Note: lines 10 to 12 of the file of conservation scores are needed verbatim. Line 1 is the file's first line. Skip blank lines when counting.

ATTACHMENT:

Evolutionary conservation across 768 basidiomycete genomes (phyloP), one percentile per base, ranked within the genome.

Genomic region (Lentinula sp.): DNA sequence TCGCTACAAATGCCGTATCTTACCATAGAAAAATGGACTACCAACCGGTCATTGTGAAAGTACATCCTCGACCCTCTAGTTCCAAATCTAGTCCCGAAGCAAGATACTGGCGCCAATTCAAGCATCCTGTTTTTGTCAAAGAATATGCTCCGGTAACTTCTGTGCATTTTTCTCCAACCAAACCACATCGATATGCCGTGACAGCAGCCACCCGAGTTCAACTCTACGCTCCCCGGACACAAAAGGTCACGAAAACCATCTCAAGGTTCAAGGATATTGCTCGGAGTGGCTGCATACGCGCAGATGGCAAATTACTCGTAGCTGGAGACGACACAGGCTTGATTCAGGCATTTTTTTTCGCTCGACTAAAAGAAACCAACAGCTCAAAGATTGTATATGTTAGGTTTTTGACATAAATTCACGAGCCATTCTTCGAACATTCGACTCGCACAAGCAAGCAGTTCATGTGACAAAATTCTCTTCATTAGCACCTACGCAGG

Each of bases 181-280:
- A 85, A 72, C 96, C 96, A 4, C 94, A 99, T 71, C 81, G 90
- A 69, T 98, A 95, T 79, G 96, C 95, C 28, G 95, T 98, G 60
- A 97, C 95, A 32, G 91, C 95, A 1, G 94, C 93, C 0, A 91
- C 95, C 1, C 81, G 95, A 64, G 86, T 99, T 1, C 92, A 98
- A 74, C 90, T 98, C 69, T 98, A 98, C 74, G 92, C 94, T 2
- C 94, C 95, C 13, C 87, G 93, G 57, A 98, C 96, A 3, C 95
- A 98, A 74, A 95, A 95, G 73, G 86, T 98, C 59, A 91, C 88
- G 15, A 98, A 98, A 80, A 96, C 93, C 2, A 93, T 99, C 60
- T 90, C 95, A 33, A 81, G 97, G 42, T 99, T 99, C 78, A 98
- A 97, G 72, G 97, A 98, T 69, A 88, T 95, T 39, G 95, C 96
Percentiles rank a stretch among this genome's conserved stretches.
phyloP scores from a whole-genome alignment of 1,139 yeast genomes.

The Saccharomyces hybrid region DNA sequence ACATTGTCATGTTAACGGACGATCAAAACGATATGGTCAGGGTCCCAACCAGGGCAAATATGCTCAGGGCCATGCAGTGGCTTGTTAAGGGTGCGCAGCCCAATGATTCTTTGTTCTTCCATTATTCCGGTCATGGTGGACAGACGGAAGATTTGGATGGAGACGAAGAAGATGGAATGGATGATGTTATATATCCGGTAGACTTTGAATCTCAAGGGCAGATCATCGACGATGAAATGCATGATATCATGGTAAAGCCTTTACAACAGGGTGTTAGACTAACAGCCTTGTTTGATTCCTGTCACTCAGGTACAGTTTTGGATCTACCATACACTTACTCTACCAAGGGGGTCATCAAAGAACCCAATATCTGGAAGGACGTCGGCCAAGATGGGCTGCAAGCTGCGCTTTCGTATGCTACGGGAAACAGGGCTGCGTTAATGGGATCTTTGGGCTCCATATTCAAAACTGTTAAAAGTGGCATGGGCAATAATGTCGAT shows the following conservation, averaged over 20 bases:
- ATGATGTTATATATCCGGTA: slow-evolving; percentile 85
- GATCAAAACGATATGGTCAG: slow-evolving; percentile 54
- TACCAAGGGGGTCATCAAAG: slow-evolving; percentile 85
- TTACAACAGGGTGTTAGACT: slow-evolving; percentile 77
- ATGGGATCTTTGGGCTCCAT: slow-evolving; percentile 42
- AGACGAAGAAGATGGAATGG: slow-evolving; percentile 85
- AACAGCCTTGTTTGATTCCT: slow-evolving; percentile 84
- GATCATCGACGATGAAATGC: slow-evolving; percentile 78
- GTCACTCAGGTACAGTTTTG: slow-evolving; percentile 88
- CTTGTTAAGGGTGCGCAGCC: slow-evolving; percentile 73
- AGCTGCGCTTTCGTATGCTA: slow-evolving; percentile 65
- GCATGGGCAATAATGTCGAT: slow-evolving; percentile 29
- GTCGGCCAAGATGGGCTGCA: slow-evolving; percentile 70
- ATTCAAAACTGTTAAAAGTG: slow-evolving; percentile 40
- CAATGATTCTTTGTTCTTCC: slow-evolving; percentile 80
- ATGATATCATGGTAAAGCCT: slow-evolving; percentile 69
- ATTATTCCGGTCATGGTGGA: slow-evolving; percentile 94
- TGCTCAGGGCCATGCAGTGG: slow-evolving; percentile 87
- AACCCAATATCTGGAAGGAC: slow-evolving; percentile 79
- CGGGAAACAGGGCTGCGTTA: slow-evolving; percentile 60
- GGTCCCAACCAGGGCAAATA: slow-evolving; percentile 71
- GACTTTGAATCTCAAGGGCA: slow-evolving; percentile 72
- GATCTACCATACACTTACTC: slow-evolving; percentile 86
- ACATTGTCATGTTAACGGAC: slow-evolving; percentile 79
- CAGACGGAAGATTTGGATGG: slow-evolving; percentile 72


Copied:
- A 98, A 74, A 95, A 95, G 73, G 86, T 98, C 59, A 91, C 88
- G 15, A 98, A 98, A 80, A 96, C 93, C 2, A 93, T 99, C 60
- T 90, C 95, A 33, A 81, G 97, G 42, T 99, T 99, C 78, A 98